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Wandering is as exciting as the battles

"Radiata Stories" is a game I thoroughly enjoyed, probably by accident.

It's built out of the same, almost by now default, elements that make up most console role-playing games (a pseudo-medieval setting, an unlikely teenage hero, an epic struggle of some sort, pop-up battles, swords, experience points, monsters, etc.). And after so many variations of the exact same formula, it's kind of hard to drum up any enthusiasm for this kind of thing unless there's something about it that makes it stand out from the countless other games just like it.

"Radiata Stories" does have a few distinguishing qualities, but what's strange is that the game's priorities seem almost inverted. The main plot-based objective somehow feels like an afterthought compared to the more well-crafted details surrounding it -- details that a lot of games wouldn't have even bothered including at all.

For the most part, "Radiata Stories" knows it's treading a familiar path as far as the plot goes, so it never really takes itself too seriously. This was definitely the right way to tackle the material, but I think to fully compensate for what was lacking in the story, the humor needed to be a lot sharper than it actually was.

Another not-quite-successful attempt at towing the game out of the muck of cliche comes in the way of the combat system. While it is nice enough to actually be able to see the monsters as they roam the land and to actually control the hero during fights for a change (two things that are pretty uncommon in this genre), it only makes slogging through all the battles slightly less tedious than it'd be otherwise. An enemy approaches me and attacks; I step aside and attack him instead. Except for a couple evasive maneuvers and some group commands to use on your computer-controlled teammates, that's pretty much all there is to the fighting system.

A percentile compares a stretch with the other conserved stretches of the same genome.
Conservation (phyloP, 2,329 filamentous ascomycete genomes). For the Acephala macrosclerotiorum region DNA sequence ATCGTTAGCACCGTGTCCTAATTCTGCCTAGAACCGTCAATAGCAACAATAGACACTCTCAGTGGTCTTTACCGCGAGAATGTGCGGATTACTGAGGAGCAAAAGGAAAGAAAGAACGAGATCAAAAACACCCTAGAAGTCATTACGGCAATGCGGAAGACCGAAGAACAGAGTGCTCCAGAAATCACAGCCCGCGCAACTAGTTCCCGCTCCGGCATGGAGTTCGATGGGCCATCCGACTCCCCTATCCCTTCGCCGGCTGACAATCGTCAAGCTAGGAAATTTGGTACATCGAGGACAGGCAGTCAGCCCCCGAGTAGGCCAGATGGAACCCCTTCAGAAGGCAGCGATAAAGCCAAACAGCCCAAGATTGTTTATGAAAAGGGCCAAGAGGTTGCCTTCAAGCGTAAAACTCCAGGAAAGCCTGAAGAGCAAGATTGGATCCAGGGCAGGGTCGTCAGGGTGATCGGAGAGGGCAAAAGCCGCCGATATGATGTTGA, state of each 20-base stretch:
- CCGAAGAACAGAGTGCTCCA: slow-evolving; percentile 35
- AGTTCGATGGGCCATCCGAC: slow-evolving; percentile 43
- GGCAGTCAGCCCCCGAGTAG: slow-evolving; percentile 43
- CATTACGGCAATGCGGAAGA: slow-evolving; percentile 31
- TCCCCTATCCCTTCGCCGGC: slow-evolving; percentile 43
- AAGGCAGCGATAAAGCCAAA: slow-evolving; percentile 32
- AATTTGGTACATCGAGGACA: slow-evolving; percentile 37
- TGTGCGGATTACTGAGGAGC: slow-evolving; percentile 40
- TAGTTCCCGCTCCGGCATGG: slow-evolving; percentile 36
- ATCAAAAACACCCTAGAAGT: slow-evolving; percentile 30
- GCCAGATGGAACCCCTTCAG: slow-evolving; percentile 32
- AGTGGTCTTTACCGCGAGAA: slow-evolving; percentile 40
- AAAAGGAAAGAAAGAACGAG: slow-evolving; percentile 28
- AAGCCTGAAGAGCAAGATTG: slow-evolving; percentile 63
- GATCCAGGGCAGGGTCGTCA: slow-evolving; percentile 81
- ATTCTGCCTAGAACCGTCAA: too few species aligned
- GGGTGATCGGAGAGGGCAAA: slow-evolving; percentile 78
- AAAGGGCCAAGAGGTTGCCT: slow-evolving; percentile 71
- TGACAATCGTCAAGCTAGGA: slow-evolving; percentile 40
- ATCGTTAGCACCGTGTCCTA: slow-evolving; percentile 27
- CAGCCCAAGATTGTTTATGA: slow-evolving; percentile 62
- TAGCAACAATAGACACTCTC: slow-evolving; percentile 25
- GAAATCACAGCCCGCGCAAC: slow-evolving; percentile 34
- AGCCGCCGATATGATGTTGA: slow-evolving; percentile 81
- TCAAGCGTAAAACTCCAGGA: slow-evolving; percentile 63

So, then, maybe it's because so much of the game is unremarkable that some of the peripheral details -- which, again, are incredible -- came as such a shock to me. By the time I was around six or seven hours into it, it was hard to tell whether or not I was even playing the same game anymore.

What happens is you find yourself in this massive town with pretty much nothing to do. Since many of the game's events are triggered by the in-game clock, you can always just skip ahead by repeatedly sleeping until the next major plot point rolls around.

I just wish the game would've stopped nagging me about its plot and let me enjoy it more.

e-mail: mgovenettio@hotmail.com

Game: Radiata Stories
Score: * * * (out of four)
Rated: T (for Teen)
System: PlayStation 2
Developer: Tri-Ace
Publisher: Square-Enix

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